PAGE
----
November in the Twin Cities Cold While Housing Market Hot
November Twin Cities Hot Housing Market
The end of the year fast approaches and we are almost there. The theme of the story for 2017 has been one of a strong sellers’ market and relentless buyer demand, especially in the first-time home-buyers price range. It has remained constant through 11 months despite rising interest rates, political turbulence, and a tax overhaul whose effects on the housing market are still uncertain.
Even though the 30-year mortgage interest rate just surged to a five-month high for the last week of December at 3.99%, it is still lower than last year at the same time and a historic bargain. The Minneapolis-St. Paul's business community continues to thrive economically and with the third-lowest unemployment rate in the nation, an abundance of jobs consumer confidence remains high and continues to support a strong housing market.
Delving deeper into the numbers for November of this year vs. November 2016, find new listings 6.7% lower, inventories 24.1% lower with a month's supply of inventory at 1.8. Still, buyers persisted and closed on 4595 homes this year for an increase of 3.8%, and pending sales, not to be outdone are up 4% more than November 2016. Listed homes spent less time on the market and closed for higher prices as well sitting at 56 days with a median sale price that rose by 6.5% to $245,000.
Minneapolis-St. Paul Housing Market Year to Date
Since the end of the year is staring us in the face we would be remiss not to look at the year-to-date figures as well. These numbers should hold pretty steady as we close the books in 2017. When we look at the data winners and losers, inventory levels keep losing ground, and homes for sale spend less time on the market while the other market statistics continue to rack up gains.
- new listings dipped 2.1%
- days on market fell 13.6%
- closed sales rose 0.3%
- pending sales inched up 0.2%
- median sales price jumped up 6.5% to $245,000
Let’s Take a Look at the Twin Cities New Construction Picture
One of the reasons the inventory of homes for sale has been in such short supply is new construction has not been able to keep up. However, the good year-end news from the Builders Association of the Twin Cities (BATC) new construction for 2017 is at a 10 year high and we are looking at much more positive numbers coming out of November than last month. November single-family building permits surged to 586, a 30% increase over last year while multi-family permitted units increased a whopping 102%!
In the November Keystone Report for First Housing Minnesota, 611 permits were granted for the new construction of 1892 units overall. While these numbers are certainly encouraging, we still will face a housing shortage at the entry-level price range heading into the coming year. We are missing an important piece of the housing market puzzle. David Siegel, executive director of First Housing Minnesota summed it up when he said, “A decade ago, 72 percent of the homes built in the Twin Cities were below $325,000. Today it is 38 percent. Much of this can be attributed to high land costs and regulatory pressures.”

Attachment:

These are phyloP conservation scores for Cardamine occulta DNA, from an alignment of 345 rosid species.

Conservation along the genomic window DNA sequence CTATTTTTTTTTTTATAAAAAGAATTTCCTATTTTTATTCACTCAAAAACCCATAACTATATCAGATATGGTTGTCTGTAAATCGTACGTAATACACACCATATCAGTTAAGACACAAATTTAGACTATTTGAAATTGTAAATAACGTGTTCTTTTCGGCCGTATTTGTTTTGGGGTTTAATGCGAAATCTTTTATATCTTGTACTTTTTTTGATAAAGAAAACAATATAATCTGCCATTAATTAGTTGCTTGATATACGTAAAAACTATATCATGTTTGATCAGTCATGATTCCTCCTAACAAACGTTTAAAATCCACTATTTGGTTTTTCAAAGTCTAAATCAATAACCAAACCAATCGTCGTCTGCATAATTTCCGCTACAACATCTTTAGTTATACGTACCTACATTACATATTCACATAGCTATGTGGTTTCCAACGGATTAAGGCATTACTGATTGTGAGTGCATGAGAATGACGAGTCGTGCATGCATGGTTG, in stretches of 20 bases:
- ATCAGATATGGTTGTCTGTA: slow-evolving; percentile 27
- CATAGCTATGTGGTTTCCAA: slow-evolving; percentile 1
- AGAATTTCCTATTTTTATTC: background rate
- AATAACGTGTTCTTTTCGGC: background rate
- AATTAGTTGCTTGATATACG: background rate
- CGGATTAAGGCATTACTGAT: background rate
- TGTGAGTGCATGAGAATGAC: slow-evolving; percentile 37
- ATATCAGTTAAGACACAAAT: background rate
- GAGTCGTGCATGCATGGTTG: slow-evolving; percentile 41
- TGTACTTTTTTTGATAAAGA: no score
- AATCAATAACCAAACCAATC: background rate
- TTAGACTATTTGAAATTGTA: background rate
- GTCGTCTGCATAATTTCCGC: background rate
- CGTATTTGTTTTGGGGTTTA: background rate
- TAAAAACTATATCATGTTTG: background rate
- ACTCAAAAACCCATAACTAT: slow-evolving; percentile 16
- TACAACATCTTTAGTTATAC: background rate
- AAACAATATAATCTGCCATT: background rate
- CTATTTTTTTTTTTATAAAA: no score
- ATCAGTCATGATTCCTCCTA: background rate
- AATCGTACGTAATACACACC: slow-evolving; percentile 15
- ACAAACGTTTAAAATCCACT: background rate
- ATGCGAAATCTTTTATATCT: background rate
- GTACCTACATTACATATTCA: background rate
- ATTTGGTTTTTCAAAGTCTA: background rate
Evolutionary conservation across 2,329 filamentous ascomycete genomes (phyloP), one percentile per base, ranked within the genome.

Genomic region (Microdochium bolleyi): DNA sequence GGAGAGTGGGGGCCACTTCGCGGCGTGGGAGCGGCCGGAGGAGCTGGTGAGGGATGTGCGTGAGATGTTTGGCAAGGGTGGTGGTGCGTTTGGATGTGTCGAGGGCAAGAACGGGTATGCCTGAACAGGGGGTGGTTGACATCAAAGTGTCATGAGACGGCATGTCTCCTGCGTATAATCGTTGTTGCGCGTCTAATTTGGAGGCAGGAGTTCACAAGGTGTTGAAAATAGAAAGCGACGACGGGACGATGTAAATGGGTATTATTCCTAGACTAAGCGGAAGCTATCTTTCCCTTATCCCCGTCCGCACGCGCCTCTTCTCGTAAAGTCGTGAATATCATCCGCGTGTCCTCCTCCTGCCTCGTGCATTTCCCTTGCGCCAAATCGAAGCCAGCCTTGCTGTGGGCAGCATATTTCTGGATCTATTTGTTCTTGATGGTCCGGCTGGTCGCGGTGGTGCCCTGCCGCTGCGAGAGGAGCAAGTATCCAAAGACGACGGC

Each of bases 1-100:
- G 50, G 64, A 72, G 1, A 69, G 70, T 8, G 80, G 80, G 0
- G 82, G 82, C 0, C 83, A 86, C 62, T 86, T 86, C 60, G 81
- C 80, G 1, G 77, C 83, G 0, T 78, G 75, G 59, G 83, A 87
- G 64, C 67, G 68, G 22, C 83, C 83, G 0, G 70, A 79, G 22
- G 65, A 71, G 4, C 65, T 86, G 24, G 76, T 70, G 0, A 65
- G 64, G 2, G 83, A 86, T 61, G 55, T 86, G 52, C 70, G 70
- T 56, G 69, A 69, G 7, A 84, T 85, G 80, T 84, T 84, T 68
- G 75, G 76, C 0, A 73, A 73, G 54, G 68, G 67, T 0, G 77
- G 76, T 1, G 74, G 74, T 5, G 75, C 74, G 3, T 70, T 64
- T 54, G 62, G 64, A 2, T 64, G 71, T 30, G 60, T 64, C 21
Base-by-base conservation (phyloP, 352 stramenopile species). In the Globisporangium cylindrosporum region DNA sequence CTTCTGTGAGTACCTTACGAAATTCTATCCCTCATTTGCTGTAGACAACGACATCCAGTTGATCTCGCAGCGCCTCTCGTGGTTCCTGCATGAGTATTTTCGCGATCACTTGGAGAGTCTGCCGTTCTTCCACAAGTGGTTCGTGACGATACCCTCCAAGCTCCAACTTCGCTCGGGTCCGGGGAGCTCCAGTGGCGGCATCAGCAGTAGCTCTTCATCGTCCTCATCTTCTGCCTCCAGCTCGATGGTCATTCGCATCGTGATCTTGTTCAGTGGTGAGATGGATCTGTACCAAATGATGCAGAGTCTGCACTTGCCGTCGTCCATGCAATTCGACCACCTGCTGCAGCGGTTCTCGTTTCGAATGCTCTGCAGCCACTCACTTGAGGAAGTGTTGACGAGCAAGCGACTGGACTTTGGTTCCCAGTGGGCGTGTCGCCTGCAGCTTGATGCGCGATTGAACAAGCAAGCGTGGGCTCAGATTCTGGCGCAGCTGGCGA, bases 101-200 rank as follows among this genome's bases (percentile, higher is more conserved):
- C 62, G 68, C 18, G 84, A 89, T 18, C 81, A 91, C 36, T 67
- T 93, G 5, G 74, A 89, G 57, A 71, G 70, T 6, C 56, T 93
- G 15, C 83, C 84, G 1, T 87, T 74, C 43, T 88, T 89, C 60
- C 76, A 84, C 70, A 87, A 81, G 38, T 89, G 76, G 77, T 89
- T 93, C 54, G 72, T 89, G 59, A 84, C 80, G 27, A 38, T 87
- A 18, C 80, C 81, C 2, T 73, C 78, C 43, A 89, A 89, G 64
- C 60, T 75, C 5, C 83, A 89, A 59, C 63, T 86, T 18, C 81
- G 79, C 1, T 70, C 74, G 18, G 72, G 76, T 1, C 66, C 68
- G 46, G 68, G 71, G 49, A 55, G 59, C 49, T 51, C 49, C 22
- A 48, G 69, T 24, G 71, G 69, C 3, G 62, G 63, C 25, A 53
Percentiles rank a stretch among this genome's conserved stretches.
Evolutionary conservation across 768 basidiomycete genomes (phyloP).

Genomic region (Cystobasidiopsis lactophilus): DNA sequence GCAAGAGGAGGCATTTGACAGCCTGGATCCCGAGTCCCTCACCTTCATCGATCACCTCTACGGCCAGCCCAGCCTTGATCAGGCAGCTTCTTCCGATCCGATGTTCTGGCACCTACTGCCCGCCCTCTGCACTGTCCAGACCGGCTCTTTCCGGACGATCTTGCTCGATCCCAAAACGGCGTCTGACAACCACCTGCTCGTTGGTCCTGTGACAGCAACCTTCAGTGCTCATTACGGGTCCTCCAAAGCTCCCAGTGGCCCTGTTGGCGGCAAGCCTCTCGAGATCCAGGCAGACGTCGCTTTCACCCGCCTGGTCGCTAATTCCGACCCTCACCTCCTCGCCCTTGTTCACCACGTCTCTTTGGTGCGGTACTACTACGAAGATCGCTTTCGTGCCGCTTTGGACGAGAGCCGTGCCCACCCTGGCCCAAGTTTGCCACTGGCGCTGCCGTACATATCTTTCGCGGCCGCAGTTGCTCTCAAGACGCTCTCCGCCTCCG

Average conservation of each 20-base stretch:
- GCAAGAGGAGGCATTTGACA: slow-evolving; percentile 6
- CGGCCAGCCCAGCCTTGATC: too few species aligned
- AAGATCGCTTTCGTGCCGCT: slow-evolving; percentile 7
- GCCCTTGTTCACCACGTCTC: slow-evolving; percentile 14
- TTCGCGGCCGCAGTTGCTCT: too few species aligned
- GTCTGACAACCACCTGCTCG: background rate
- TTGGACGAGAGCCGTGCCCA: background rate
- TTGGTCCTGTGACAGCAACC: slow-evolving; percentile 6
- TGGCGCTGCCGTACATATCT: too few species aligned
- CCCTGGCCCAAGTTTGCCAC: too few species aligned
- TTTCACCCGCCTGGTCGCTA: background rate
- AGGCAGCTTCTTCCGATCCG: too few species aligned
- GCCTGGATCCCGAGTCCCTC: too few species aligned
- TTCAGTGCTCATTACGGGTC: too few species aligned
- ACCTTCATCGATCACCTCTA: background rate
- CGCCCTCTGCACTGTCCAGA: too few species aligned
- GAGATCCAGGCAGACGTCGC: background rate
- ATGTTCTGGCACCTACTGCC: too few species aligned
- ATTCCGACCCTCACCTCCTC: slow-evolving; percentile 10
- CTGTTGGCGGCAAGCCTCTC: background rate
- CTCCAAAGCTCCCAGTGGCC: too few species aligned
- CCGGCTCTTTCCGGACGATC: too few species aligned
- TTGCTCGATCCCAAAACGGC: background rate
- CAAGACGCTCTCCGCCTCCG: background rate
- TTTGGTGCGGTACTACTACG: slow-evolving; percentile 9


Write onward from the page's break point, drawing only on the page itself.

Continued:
Twin Cities Metro Housing Market Snapshot
- new listings down -6.7%
- inventory of homes for sale down -24.1%
- the month's supply of inventory is currently at 1.8
- median sales price up +6.5%
- new construction inventory up +30%
A quick look at what’s up and what's down for the week ending December 16th
- New Listings up 9% at 641
- Pending Sales down -1.3% at 752
- Inventory down -23.9% at 8,499
The Moving Parts We're Watching
We are closing out the books soon on another year of relentless demand for housing with shortages of supply creating a market that favors sellers in a very big way below the $500,000 price point. As we head into the new year we still expect a seller’s market to still be the predominant theme but we will keep an eye on a couple of circumstances that are destined to have an effect on certain segments of the housing market.
The Federal Reserve
- Increases to the prime lending rate with the intention of heading off inflation.
- United States Treasury debt and mortgage-backed securities being sold to the tune of 4.2 trillion
- Leadership change from Janet Yellen to Jerome Powell on 2/3/2018The mortgage interest deduction was capped at $750,00.
The Republican Tax Overhaul
- Mortgage interest deduction capped at $750,000
- The property and state income tax deduction capped at $10,000.
- The elimination of the home equity loan deduction
That’s the November Twin Cities Housing Market story. More to come on 2018 predictions for housing and the end of year wrap-up. Looking at the start of the year, I’m expecting it to open strong so if you are thinking of buying or selling a home, this winter may be a perfect time. If you have any questions, call or text. That’s what I’m here for.
*Market data source Minneapolis Area Association of Realtors.
The data used in this report was for the entire Twin Cities Metro. Stats for the individual cities within the region may tell a different story.